Posted by Robert Half on 19 April 2016
When it comes to salary negotiation, often employers are unaware of the employee's thoughts toward their pay until they receive a knock on the office door.
When this happens, consider these tips for managers on handling pay rise requests.
Here are five ways to deal with an employee's request for a pay rise:
- Treat the pay rise request seriously
- Diffuse any stress at the meeting
- Consult a salary guide
- Review the employee's past performance
- Offer an alternative to money
1. Treat the pay rise request seriously
Many employers’ initial reaction to a request for a pay rise is to say ‘no’. However, even if the question comes as a surprise to you, it doesn't mean you should act on impulse.
“The first thing to do is treat it seriously,” says Chris Whitecross, management consultant at leadership training firm Arrowdynamics. “How much an employee is getting paid, is representative of the value they think the company has of them and therefore important to their motivations."
“A good manager should have an idea of how the employee has been performing, although it’s also incumbent on the employee to have an idea of the value they provide. Sometimes they don’t see eye to eye, but it’s all part of the negotiation process and managers should be up for that discussion.”
A useful tip is to hear the reasons why an employee thinks they deserve an increase to their salary. Additionally, establish the parameters around the role and your own expectations, making sure the employee understands what is required to earn higher pay.
2. Diffuse the stress of the situation
Asking for a wage increase is a stressful event for an employee. Often they have built up a bank full of grudges and grievances about not being recognised before asking for a raise and their emotional state during the negotiating process can unhinge the situation. For both the employer and employee, it’s best to conduct salary negotiations when neither party is emotional. To help remove the emotion, many organisations offer regular performance-monitoring systems, such as a six-month performance review, where both employers and employees can discuss salaries in relation to work. Alternatively, granting annual bonuses in return for completed KPIs is another way the employees can feel rewarded financial for the work they have performed.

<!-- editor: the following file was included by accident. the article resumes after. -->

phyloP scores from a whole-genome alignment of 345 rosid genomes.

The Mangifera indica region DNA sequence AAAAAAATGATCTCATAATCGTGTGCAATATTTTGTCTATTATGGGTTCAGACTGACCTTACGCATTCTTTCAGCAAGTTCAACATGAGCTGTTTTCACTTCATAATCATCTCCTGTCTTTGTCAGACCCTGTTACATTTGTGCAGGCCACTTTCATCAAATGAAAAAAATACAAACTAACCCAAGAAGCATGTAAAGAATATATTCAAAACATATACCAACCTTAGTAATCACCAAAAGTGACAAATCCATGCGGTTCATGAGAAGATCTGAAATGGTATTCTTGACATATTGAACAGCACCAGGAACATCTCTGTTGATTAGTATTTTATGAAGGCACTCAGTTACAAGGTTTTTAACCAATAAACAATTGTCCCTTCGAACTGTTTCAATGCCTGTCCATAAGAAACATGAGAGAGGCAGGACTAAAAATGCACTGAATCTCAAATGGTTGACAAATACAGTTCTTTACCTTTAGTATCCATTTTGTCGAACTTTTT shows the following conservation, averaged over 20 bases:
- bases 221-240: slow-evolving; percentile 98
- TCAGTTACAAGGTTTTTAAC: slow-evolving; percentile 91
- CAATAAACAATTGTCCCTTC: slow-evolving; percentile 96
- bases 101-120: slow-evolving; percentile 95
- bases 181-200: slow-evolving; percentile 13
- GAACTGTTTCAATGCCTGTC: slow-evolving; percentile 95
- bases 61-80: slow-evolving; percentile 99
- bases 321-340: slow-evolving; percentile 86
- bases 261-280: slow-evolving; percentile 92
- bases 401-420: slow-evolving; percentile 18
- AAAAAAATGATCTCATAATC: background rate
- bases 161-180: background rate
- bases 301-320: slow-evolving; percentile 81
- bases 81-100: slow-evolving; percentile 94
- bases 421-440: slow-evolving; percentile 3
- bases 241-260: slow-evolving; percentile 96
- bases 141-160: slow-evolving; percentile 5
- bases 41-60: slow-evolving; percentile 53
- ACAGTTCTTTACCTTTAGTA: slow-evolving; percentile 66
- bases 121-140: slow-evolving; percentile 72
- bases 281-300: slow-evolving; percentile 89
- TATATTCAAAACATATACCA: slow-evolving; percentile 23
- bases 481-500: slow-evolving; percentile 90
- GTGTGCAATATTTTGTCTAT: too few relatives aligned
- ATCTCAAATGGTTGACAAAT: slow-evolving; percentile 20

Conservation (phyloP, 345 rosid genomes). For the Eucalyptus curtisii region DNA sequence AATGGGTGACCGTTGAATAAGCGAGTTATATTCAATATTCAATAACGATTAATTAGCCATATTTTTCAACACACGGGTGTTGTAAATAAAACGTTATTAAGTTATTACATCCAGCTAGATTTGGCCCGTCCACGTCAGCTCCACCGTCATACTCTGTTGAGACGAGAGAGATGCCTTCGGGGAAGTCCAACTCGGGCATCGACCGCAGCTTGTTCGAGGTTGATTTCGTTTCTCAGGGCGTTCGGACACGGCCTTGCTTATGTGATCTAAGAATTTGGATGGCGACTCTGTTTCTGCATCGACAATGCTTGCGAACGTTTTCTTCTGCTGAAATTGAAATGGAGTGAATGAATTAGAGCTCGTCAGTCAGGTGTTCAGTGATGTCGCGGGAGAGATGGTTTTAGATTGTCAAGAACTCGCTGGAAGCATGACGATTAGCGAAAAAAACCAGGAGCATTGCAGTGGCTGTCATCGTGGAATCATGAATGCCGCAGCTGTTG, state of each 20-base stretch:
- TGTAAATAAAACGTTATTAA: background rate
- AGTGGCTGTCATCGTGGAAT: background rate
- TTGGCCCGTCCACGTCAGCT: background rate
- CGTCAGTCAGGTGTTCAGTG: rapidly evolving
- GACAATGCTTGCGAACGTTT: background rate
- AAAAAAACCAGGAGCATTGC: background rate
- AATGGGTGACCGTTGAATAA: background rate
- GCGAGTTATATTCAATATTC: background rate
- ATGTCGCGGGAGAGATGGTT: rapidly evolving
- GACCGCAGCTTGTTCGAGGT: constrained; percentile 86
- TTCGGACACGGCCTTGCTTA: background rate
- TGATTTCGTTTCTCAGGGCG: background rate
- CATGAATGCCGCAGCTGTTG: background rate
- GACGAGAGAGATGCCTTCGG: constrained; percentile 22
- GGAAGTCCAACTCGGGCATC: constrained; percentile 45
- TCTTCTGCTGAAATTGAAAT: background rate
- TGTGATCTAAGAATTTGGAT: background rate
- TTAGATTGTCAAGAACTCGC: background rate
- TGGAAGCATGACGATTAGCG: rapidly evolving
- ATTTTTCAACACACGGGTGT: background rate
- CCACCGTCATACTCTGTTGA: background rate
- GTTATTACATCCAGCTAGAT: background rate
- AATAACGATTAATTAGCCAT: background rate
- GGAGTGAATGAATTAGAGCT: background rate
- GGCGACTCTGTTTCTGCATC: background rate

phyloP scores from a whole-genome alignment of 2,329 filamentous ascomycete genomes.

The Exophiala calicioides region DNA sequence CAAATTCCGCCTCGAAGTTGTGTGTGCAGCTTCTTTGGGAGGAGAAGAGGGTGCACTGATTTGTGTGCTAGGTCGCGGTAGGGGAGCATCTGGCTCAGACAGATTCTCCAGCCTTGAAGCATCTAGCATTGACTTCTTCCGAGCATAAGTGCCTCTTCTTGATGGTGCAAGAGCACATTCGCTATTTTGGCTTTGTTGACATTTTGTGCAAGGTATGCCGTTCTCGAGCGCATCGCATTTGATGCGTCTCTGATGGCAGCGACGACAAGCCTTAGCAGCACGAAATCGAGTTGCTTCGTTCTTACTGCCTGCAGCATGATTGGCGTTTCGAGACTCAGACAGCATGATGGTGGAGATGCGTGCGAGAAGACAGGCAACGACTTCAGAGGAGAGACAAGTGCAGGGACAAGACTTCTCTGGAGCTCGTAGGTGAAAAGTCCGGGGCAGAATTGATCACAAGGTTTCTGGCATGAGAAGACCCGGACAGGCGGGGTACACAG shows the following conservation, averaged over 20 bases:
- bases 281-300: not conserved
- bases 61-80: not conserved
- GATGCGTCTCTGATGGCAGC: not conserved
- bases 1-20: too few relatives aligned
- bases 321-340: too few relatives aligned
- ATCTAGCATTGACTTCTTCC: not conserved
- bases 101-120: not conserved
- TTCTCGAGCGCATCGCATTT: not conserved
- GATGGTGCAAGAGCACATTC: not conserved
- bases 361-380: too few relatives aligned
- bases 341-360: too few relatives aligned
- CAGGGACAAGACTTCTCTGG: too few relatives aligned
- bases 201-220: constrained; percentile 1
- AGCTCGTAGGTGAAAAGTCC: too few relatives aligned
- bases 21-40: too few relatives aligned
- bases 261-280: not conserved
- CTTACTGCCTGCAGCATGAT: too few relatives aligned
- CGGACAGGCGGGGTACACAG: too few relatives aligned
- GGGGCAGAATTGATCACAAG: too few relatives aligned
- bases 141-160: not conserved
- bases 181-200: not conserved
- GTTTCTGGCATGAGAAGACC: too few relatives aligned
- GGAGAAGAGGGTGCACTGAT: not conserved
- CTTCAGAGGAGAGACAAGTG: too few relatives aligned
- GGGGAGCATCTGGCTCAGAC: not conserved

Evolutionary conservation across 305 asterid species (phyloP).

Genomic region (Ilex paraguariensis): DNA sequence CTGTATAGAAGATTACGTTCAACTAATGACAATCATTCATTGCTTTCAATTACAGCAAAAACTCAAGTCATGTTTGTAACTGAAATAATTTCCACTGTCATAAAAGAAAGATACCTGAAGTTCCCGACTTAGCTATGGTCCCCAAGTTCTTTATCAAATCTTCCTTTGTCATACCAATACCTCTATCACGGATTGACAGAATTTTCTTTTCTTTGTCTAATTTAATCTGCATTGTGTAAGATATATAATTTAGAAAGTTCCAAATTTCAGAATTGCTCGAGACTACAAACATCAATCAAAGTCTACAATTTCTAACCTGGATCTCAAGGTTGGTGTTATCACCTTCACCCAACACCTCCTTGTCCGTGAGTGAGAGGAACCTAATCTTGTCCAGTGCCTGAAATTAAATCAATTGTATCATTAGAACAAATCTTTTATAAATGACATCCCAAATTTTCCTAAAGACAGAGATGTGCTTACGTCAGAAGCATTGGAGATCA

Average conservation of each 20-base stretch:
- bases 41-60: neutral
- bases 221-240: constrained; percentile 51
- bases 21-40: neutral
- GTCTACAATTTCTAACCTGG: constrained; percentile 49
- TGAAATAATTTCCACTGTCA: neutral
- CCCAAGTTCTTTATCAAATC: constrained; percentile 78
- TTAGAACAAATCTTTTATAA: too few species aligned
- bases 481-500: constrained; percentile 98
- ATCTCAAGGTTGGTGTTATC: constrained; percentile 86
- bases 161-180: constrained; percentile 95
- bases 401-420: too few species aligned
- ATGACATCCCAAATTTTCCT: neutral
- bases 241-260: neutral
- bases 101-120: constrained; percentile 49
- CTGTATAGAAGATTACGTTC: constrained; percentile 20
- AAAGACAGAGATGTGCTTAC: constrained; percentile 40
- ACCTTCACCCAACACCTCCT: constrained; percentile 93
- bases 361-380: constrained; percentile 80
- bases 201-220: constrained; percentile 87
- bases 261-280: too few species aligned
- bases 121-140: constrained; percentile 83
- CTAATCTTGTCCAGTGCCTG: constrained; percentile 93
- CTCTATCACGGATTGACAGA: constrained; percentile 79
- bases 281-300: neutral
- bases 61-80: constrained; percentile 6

That said, there are times when a salary review isn't possible within the formal review process and managers should indicate to employees at that time if it's the case. In large companies in particular, there are often restrictions during the formal process so any grade raises or adjustments to salaries are handled separately. Employers should look to schedule these meetings at an appropriate date. In addition, avoid handing out extra pay after winning a new contract or customer. Having a regular and transparent process with regards to awards will help manage the build-up of emotion.
3. Consult a salary guide
Make sure you understand what the standard for the employee's role is in terms of pay before entering into negotiations. Compare the position against a relevant industry salary guide. Often an employee does not know what they are worth and they may already be receiving a wage above the industry average. Using a salary guide can help leverage your argument. Likewise, contact a recruiter or your HR representative for advice on the current salary benchmarks before making a decision.
4. Review the employee's past performance
When it comes to pay hikes, past results count more than promises of future performance.
“It’s always best to pay on past performance, with an option that if the employee does hit the target, then there’s the opportunity to earn more money,” says Whitecross. “That way the employee has something to work towards, and the employer is not paying on hope, which is always a danger.”
In addition, extra pay should come from doing work above and beyond an employee’s defined role, and not simply fulfilling the contract. “One of my rules is that you get a bonus for doing bonus work. If you are getting paid $80,000 a year in salary and you want a bonus, well how much are you doing above and beyond the work that you’re normally doing? Just because you turn up on time and do your job well doesn’t mean you get a bonus.”
Whitecross also recommends including a “teamwork rating” in the criteria – basing pay not only on individual performance, but also on how the employee adds value to the team. In this instance, an employer needs to make it very clear that company values, KPIs and teamwork will help the employee achieve their financial aims.
5. Offer an alternative to more money
Often an employee asks for more money because they feel they are worth it or feel they have not been recognised for their hard work. If the company is not willing or able to fork out more cash, then offering the employee perks could be a better option. These could include allowing the employee more flexible working hours, training or a new position where they feel their skills can be better developed. Keep these alternatives on the table during negotiations.
By treating it seriously, being transparent and balancing the needs of the business, bosses can ensure a positive salary-negotiation process.